"It would be a tragedy if we had to spend money that could be spent on kids to build a driveway," Raisor said during a community forum held at Bowen on Thursday night. "It is my sincere hope that this waste of taxpayer money can be avoided."

Tyra says the Earlham Drive entrance/exit was "designed in order to protect students." Prior to the gate, there was only one entrance to the school grounds, which was problematic for emergency responders and for school dismissal and evacuation plans, he said.

Major John Stich with the Lyndon Fire Department agrees and wrote a letter to Chervenek on Feb. 11, asking he reconsider the city's plan to close the entrance "because of the increase(d) risk to public safety."

"Without the rear Earlham Drive access point, all buses and cars will have to enter and exit by way off the front entrance off Roosevelt Avenue," Stich wrote. "Buses will go to the front doors and cars will go to the rear using the north side access road. This will cause congestion and block our access."

Stich notes "this is how it was done prior to the construction of the Earlham Drive entrance and it caused problems for us then."

"Presently, cars exit the property through Earlham Drive to Brentmoore Driveand onto LaGrange Road at a traffic signal controlled intersection," Stich continued. "If Earlham Drive is closed off, all cars and buses will utilize the Roosevelt Avenue entrance and will have to exit on LaGrange Road at a non-signal controlled intersection. This will increase the risk posed to students, parents, employees and the public."

Rebecca Berry lives with her daughter and parents in Moorland and says they are against the closing of Earlham Drive to the school.

"Yes, there is a lot of traffic in the afternoon, but we knew that when we moved here -- that's what happens when you live by a school," said Berry, whose daughter attended Bowen for six years. "Most of the people who park on the streets are residents or visitors of residents."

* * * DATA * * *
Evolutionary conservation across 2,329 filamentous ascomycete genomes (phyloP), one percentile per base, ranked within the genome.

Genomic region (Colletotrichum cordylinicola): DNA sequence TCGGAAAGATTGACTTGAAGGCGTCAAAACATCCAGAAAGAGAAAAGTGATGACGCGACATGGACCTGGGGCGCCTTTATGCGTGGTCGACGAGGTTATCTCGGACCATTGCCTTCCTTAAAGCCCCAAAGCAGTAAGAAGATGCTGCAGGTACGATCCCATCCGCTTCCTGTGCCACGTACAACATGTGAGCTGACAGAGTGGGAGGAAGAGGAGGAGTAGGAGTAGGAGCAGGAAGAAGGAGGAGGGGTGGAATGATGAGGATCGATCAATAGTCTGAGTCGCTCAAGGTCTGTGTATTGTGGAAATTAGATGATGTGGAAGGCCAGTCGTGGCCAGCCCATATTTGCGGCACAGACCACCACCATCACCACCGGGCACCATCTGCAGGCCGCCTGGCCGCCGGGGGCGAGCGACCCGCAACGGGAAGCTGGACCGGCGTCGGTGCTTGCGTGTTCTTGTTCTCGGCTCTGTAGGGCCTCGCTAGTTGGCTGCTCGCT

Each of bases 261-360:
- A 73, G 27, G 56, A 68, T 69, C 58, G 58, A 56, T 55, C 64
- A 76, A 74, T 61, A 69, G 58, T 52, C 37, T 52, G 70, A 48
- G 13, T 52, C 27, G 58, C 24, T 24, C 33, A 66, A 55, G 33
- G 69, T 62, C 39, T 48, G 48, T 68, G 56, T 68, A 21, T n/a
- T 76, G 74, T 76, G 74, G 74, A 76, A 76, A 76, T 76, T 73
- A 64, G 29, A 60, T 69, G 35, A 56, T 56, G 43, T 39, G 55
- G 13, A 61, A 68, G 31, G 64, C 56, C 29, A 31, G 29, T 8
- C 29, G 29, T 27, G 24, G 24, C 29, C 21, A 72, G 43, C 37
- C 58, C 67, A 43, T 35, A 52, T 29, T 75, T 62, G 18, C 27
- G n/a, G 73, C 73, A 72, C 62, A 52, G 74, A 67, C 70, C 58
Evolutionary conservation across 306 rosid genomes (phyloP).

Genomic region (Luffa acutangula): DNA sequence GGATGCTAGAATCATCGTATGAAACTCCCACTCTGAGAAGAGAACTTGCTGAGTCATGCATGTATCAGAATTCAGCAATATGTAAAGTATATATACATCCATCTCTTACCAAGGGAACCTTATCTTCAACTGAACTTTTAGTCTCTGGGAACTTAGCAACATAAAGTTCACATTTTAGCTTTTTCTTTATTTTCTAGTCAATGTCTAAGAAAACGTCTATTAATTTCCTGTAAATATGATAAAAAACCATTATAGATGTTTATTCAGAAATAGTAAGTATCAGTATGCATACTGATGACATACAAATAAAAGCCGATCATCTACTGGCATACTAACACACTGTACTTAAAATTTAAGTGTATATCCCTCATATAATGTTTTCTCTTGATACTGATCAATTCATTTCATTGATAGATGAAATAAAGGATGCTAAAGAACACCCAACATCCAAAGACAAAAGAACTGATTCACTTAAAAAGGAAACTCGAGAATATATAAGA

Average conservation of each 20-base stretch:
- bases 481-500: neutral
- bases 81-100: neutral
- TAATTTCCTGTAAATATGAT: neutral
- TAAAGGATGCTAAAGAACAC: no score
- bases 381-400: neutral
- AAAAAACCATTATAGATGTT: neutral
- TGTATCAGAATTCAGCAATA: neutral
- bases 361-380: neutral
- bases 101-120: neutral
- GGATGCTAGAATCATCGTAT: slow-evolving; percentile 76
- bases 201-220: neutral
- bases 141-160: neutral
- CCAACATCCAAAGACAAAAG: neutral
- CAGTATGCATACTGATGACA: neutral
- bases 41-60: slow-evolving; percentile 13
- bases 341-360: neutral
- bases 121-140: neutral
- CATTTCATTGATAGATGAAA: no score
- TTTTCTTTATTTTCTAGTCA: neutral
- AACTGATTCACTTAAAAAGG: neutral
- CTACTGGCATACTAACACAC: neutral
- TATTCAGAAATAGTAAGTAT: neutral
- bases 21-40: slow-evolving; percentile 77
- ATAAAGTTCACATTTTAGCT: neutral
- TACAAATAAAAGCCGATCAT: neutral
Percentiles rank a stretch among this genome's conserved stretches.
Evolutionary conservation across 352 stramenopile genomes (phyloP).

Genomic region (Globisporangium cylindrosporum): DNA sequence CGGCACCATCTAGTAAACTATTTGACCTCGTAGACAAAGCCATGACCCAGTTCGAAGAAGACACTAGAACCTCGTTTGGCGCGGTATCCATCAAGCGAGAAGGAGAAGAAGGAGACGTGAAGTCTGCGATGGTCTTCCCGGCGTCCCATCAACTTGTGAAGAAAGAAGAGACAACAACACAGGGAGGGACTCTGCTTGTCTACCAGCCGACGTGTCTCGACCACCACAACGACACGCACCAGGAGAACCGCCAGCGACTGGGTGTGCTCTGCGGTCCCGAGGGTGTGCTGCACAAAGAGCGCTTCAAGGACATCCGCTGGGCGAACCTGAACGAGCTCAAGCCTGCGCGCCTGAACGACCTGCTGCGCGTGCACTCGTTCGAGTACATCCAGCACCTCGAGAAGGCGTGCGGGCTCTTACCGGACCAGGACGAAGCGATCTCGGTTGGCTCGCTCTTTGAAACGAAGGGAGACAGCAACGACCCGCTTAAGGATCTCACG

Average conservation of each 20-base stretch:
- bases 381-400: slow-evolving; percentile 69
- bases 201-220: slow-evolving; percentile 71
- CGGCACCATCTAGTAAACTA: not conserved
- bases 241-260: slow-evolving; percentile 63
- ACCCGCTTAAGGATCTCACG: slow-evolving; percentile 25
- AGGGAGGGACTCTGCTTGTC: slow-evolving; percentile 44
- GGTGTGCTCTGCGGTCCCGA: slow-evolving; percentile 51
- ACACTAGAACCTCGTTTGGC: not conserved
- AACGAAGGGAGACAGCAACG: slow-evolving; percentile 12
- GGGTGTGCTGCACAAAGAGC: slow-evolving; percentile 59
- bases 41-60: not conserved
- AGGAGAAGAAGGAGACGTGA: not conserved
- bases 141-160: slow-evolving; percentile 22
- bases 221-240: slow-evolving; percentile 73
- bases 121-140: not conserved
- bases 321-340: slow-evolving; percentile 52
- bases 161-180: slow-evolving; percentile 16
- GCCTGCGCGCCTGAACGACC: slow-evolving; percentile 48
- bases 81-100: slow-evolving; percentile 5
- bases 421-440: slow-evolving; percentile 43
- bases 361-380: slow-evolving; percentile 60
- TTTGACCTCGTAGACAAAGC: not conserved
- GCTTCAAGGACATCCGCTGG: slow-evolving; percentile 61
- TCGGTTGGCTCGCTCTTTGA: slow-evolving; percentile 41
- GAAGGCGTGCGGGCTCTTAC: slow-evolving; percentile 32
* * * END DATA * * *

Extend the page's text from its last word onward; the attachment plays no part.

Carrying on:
Berry added that the "vast majority of people who visit Bowen park in the parking lot and access that lot through Roosevelt Avenue."

"I work third shift and I am home when the school dismisses, so I see what happens," she said.

Tyra said he hopes an agreement can be reached with the city of Moorland. 

If not, the district will have to look at other options, including building another road, Raisor said.

"The money we would spend on this project would directly impact our ability to fund other district initiatives," Raisor said. 

Chervenak told WDRB News Friday afternoon that he doesn't believe the two sides will be able to come to an agreement.

"There is just too much congestion and we can't accommodate it anymore," Chervenak said. "People are speeding through the City of Moorland, they are running stop signs and they are illegally parking on our streets. Their solution for the traffic has created nothing but problems for us."

Reporter Antoinette Konz can be reached at 502-585-0838 or @tkonz on Twitter.